Austin Davis, quarterback, St. Louis (number 9). As Davis leads the Rams into Arrowhead Stadium for a rare cross-state game with the cross-conference Chiefs, I don’t think the road will intimidate or affect him much. In two road starts in his young and stunningly good NFL career, he’s been a revelation: 65 percent completions, three touchdowns, no interceptions, 7.78 yards per attempt. Davis is getting more confident as the weeks go by. He was in total control against the Seahawks last week, completing 17 of 20 and taking no sacks in St. Louis’ upset win. To beat the Chiefs, though, I think he’s going to have take a few chances downfield against a secondary that’s had a few plays made against it. Kansas City's defense has only three interceptions and surrendered a passer rating of 94.8 to opposing quarterbacks.

Bose Sound Bite of the Week

Ravens coach John Harbaugh in the locker room last Sunday after Baltimore beat Atlanta:

“We go shoulder-to-shoulder when things are hard. We go shoulder-to-shoulder when things are good. That is a huge win. That’s taking care of business when business has to be taken care of. That’s suffocating an opponent and not giving them an opportunity to even have a chance to win a football game. That’s what good football teams who are becoming great—that’s what they do. Alright?"

[audio mp3="http://www.si.com/sites/default/files/audio/mmqb/2014/10/john-harbaugh-shoulder-to-shoulder.mp3"][/audio]

 

Regular Old Quotes of the Week

I

"We’re going with Zach and we’re going to stay with Zach."

—Tennessee coach Ken Whisenhunt, making the quarterback change in Nashville official. The Titans are transitioning from 2011 first-round pick Jake Locker to 2014 sixth-round pick Zach Mettenberger from LSU.

II

"I don’t want to be a huge failure."

—Mettenberger, who will start his first NFL Sunday at home against Houston.

Ten Things I’ll Be Watching For This Weekend

John Brown (Christian Petersen/Getty Images) John Brown (Christian Petersen/Getty Images)

1. Eagles at Cards. Battle of the 5-1 teams, and who woulda thunk it? Carson Palmer is back playing well, which is good news, considering he’s 10-2 in his last 12 starts. And now he has one of the league's best new weapons: Pittsburg (Kans.) State rookie wideout John Brown, who’s had as much impact as any offensive rookie in football this year. The Eagles certainly will try to be physical with Brown in the five-yard bump zone, but that hasn’t worked well for anyone so far.

2. The kickers in Arizona. You do not know Cody Parkey. You do not know Chandler Catanzaro. There’s a good chance one of them will decide this contest of NFC topsiders. Combined, Eagles kicker Parkey and Cards kicker Catanzaro are 27 of 28 in field-goal attempts this season, and no one in Philly or Phoenix is clamoring for the trusted vets anymore.

3. The brawling Bears. Chicago players were angry and snapping at each other after a bad home loss to Miami last Sunday. No wonder. The Bears are a disappointing 3-4, and they’ve lost three of the past four. Good for them that this one’s on the road, even though it’s in Foxboro. Chicago’s 0-3 at home this year, and 3-1 away from the not-so-friendly confines. The best thing for Jay (Ten Turnovers) Cutler: He won't have injured Pats linebacker Jerod Mayo bearing down on him.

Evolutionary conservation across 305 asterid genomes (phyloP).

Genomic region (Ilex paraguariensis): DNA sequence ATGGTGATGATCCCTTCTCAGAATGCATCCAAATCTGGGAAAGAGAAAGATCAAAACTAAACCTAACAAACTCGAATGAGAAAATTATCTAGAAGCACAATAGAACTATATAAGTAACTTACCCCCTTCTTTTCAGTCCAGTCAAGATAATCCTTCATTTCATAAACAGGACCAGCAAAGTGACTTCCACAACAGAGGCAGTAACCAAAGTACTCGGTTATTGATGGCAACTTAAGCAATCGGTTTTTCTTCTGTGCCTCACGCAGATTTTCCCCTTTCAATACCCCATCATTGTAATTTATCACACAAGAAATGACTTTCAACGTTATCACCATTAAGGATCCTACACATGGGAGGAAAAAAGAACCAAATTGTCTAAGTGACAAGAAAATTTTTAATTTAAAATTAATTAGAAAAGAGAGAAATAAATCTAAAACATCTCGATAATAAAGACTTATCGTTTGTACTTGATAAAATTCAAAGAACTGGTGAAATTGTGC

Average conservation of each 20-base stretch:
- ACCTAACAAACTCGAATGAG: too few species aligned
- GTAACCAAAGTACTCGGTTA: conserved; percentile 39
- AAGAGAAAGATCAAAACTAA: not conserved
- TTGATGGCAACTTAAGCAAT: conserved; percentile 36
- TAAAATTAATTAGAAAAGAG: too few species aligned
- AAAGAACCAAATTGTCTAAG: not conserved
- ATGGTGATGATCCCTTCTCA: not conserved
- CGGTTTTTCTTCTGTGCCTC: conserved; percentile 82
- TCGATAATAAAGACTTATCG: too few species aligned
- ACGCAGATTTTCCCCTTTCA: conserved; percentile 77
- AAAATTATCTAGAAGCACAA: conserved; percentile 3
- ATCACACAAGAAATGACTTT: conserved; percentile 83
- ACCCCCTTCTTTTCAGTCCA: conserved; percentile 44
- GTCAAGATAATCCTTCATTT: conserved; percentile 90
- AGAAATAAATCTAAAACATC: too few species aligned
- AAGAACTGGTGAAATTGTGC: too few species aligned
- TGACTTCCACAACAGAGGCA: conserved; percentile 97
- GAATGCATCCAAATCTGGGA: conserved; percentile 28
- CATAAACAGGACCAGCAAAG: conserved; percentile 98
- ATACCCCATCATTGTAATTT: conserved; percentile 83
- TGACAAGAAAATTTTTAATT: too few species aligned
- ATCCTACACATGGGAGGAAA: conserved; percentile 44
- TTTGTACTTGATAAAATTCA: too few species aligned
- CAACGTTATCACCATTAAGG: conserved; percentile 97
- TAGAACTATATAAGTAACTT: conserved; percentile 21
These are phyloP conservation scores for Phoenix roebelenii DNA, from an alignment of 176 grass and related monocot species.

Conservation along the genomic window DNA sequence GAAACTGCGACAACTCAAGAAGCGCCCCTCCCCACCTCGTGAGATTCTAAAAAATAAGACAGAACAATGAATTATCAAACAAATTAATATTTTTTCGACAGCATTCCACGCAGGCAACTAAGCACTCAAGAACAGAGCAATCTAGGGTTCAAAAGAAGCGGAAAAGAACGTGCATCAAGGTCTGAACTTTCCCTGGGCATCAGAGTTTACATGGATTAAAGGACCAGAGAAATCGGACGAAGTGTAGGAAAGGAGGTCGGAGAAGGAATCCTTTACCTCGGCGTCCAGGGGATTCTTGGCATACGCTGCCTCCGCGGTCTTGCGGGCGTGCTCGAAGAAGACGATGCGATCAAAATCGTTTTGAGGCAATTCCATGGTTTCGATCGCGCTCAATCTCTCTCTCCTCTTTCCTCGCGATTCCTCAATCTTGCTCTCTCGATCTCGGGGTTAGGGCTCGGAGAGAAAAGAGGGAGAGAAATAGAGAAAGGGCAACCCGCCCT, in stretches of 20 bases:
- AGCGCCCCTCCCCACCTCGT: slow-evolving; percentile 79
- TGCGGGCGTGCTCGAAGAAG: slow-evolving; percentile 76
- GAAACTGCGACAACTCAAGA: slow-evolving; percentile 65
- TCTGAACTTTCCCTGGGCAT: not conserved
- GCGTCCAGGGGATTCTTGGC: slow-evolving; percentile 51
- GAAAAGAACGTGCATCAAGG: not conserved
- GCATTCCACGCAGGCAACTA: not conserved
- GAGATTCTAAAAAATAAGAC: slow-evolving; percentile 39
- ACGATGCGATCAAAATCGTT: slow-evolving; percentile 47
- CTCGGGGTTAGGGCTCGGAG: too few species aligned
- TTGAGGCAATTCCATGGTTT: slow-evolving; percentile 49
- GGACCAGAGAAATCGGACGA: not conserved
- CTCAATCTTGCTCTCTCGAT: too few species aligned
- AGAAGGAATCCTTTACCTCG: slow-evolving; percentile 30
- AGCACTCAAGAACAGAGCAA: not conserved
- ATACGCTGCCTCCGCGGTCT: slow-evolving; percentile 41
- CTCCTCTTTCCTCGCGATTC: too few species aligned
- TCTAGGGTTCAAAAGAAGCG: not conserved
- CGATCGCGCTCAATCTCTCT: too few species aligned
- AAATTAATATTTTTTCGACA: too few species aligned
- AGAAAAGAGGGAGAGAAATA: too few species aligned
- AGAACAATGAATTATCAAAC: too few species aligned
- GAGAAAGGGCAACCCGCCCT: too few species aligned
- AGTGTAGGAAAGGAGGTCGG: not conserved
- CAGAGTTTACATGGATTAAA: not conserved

4. The Bengals, adrift. Cincinnati is 31st in the NFL in defense, which is a stunning descent for a team that looked so good on D a month ago. But in the team’s 0-2-1 stumble, the Bengals have allowed 107 points and now face the specter of a hot Baltimore offense coming to town, with a running back (Justin Forsett, 5.8 yards per rush) who does a mean Barry Sanders imitation. Who’d have thought the Ravens would get a running back off the street to replace Ray Rice, and Forsett would have the kind of impact he's had?

5. Don’t give in, Lions. Save Calvin Johnson. Don’t play him Sunday in London, and keep him on the shelf through the bye until the next game Nov. 9. My vote is for eight healthy games for Johnson for what could be a deep run in the playoffs.

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6. The Percy Harvin Effect. In his first game as a member of the New York Jets, Harvin will return kicks and possibly punts, and he will have some small package of plays in the regular offense—most likely in a field-stretching capacity. And here's the problem (one of them) Harvin had with the Seahawks. Seattle used him as a returner and a horizontal player, getting him the ball on Jet Sweeps and close to the line of scrimmage on passes. Harvin wants to be a deep threat and thinks his top speed should have made him one with the ’Hawks. We’ll see if Rex Ryan gives him the chance.

7. What Telvin Smith can do for an encore. The rookie Jacksonville outside linebacker won AFC defensive player of the week honors for his interception, sack, forced fumble and two passes defensed against the Browns—while playing only 40 of 77 snaps. The Jags got him in the fifth round out of Florida State last May, and they love his instincts. This week he has Ryan Tannehill in his sights.

8. Seattle is 3-3, and mysterious, and for the 63rd straight autumn the Seahawks fly to Charlotte for a game. I don’t get it. Seattle at Carolina in 2012, 2013 and 2014. Downright strange scheduling. The Seahawks won two straight snoozers in Charlotte, 16-12 and 12-7, and are desperadoes. Craziest factoid of Week 8: The world champs could exit the weekend tied for last in the NFC West, but I don’t think so. In their past five games, the Panthers have allowed 37, 38, 24, 37 and 38 points. If Marshawn Lynch can’t run through a team giving up 5.3 yards per rush, Seattle’s in major trouble.

9. Vontae Davis versus Antonio Brown. The Indy cornerback’s had a tremendous start to his season, and Brown, the explosive Steelers wideout, has been virtually unstoppable. I’ll be watching both in the late-afternoon window Sunday afternoon.

10. Desperate hours for the Saints. Winless on the road (0-4), unbeaten at home (2-0), New Orleans plays four of the next five at home. But boy, are they four tough ones: Packers, Niners, Bengals, Ravens.